I tried accessing my account at my home IP and it does not work. I'm sure that it's not banned by my router, and it works before I came back from the IOI. Two other proxies I used also did not work. Does anyone have an idea why is this?

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What are some tricks that we can use to find binomials faster? Usually, I just "exploit" some condition, which is like the binomials are not far from each other.

You could see the code here: http://codeforces.com/contest/785/submission/25528358

(This is for round 404, problem D)

What other tricks are there? I saw that other users' code aren't that long, but I don't really understand the codes. Note that for this problem, a naive implementation for the binomial coefficient would fail.

The only trick I know is getting a binomial from a nearby binomial by incrementing/decrementing the numerator and the denominator. Like for example, to transform 69C7 to 75C4, we do 69C7 -> 70C7 -> 71C7 -> ... -> 75C7 -> 75C6 -> 75C5 -> 75C4; it is easy to get the conversion factors from aCb to (a+1)Cb, or (a-1)Cb.

But the problem is that the code here is long. Are there more elegant ways to get binomials faster?

Here's the problem (IMO 2013 Problem 1): Assume that *k* and *n* are two positive integers. Prove that there exist positive integers *m*_{1}, ... , *m*_{k} such that .

There is an inductive proof, which is generally the more popular solution among IMO contestants, but I would like to demonstrate a solution that relates this problem to a well-known data structure: the segment tree.

Think:

How is this related to segtrees?

Could you reformulate the "fraction multiplication" into something that is more similar to something related to segtrees?

Maybe we could relate the ranges in a segtree to fractions of the form 1 + 1/m.

Yes, each thing on the RHS may be taken as ranges. But you need the range length (including start, but not end) to be a divisor of the numerator. Note that we could multiply the numerator and denominator by the same number. For example . Hmmm now how could we do this?

In a segment tree that covers the range (1,1024), look at all the nodes that cover ranges of size 8. Which ones have anything in common with fractions of the form 1+1/m? How about if the size is 2, 4, or 16?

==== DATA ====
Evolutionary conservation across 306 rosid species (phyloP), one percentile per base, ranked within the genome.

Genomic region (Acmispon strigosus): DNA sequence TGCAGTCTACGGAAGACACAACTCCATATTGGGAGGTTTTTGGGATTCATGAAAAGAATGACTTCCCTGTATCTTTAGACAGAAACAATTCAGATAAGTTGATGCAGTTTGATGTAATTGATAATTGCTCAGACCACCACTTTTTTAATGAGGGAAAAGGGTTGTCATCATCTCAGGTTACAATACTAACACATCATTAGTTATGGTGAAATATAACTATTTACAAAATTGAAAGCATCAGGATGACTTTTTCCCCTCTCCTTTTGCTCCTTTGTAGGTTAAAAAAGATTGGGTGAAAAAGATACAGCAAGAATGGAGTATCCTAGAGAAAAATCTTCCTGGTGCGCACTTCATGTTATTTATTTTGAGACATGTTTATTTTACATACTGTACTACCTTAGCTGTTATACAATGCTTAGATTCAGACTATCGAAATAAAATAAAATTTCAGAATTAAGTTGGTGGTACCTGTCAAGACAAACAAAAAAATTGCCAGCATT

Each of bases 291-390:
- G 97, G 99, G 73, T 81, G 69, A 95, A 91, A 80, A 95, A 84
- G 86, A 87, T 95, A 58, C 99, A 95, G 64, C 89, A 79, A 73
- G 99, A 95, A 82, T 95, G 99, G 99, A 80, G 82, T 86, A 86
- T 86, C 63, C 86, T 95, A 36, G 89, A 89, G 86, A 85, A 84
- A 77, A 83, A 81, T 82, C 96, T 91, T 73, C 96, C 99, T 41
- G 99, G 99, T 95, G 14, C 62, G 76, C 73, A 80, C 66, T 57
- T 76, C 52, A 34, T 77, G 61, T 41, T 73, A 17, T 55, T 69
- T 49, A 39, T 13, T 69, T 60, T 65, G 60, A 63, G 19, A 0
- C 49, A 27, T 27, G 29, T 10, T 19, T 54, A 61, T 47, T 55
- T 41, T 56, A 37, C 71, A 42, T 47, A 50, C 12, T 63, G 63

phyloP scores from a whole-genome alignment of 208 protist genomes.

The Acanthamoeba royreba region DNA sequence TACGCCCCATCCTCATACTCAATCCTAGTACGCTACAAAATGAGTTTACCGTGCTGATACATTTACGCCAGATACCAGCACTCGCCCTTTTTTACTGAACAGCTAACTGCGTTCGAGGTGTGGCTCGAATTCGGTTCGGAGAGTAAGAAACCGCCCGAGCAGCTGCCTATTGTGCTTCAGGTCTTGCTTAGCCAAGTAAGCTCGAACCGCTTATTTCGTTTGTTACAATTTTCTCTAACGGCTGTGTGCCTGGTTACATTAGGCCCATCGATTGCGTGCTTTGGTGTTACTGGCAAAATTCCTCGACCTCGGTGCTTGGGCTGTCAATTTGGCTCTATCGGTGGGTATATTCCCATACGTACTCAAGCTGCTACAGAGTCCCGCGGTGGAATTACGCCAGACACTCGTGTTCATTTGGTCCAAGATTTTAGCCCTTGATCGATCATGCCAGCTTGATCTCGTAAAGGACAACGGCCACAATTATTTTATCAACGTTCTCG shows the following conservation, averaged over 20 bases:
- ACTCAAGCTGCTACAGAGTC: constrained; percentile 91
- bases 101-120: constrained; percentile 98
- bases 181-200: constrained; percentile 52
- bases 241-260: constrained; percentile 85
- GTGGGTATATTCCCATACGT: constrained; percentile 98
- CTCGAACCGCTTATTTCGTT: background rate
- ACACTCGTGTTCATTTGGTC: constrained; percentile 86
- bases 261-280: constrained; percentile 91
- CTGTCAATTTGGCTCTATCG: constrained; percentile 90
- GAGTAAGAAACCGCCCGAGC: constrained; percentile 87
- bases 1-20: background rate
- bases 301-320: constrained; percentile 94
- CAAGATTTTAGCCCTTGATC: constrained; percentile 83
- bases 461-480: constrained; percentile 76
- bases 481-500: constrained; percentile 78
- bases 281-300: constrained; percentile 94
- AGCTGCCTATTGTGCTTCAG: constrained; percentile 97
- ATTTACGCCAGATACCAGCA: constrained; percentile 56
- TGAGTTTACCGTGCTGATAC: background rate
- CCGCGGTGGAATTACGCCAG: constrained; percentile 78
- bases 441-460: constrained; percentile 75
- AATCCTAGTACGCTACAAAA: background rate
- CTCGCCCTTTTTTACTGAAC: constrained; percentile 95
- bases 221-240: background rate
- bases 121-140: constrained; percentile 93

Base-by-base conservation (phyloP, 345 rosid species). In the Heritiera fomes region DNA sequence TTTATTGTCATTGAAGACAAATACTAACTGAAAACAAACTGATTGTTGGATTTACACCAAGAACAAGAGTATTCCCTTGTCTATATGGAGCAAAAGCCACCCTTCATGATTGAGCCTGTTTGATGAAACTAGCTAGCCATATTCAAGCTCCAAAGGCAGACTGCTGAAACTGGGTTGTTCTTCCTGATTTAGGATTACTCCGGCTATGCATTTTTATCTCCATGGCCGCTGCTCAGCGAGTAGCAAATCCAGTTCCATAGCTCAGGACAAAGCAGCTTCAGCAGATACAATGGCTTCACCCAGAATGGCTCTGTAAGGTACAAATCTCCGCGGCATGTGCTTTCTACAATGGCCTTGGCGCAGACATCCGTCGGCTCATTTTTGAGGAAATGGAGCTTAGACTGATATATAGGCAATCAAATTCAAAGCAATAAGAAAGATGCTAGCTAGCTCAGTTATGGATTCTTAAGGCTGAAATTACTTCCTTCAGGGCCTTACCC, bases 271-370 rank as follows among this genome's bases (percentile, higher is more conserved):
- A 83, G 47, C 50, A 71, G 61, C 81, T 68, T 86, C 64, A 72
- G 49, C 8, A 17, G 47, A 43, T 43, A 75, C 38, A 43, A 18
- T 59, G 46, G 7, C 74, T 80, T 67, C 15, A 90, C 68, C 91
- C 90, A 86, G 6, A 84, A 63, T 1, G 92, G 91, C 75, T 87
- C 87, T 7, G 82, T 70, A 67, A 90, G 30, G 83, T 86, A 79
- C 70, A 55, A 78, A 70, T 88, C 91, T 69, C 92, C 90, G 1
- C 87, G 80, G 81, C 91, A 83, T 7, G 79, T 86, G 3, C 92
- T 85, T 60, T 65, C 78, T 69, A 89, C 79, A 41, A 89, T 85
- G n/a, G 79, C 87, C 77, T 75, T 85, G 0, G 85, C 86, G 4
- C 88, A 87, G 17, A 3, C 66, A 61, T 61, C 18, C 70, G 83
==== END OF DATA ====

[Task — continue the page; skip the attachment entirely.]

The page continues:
Let's try to turn the LHS fraction to a range [*n*, *n* + 2^{k} - 1]. "Modify" our segment tree so that each range overlaps with the previous range of the same size, such as [0,8], [8,16], [16,24] for size = 8. You may want to see the visualization here: http://codeforces.com/blog/entry/18051, as an idea on how it works.

What happens when you do a range sum query? What happens to the lengths?

Here's a generalization, which is much easier once you've found the segtree solution to the above problem. Assume that *k* and *n* are two positive integers. Prove that there exist positive integers *m*_{1}, ... , *m*_{k} such that , where *l* is an integer and *l* ≤ 2 × *ceil*(*log*_{2}(*k* / 2 + 1)).

Challenge: Implement the two variants of the problem. In the generalization, you are given *k* and *n*, and you are required to output an array that consists of *m*_{1}, *m*_{2}, ..., *m*_{l}. Post the solution in the comments.

From the preliminary results, is anyone able to calculate the Averages and the Full Solves for each of the problems?

Predictions for difficulty / style of Day 2 problems?

Does anyone have a solution to this problem, even just for part b?

The question is basically (for the highest sub-task) that you have to decode a length 1000 binary string, and you have 1024 queries of the form "is substring S present", on which an answer of Yes or No will be given.

Thanks!

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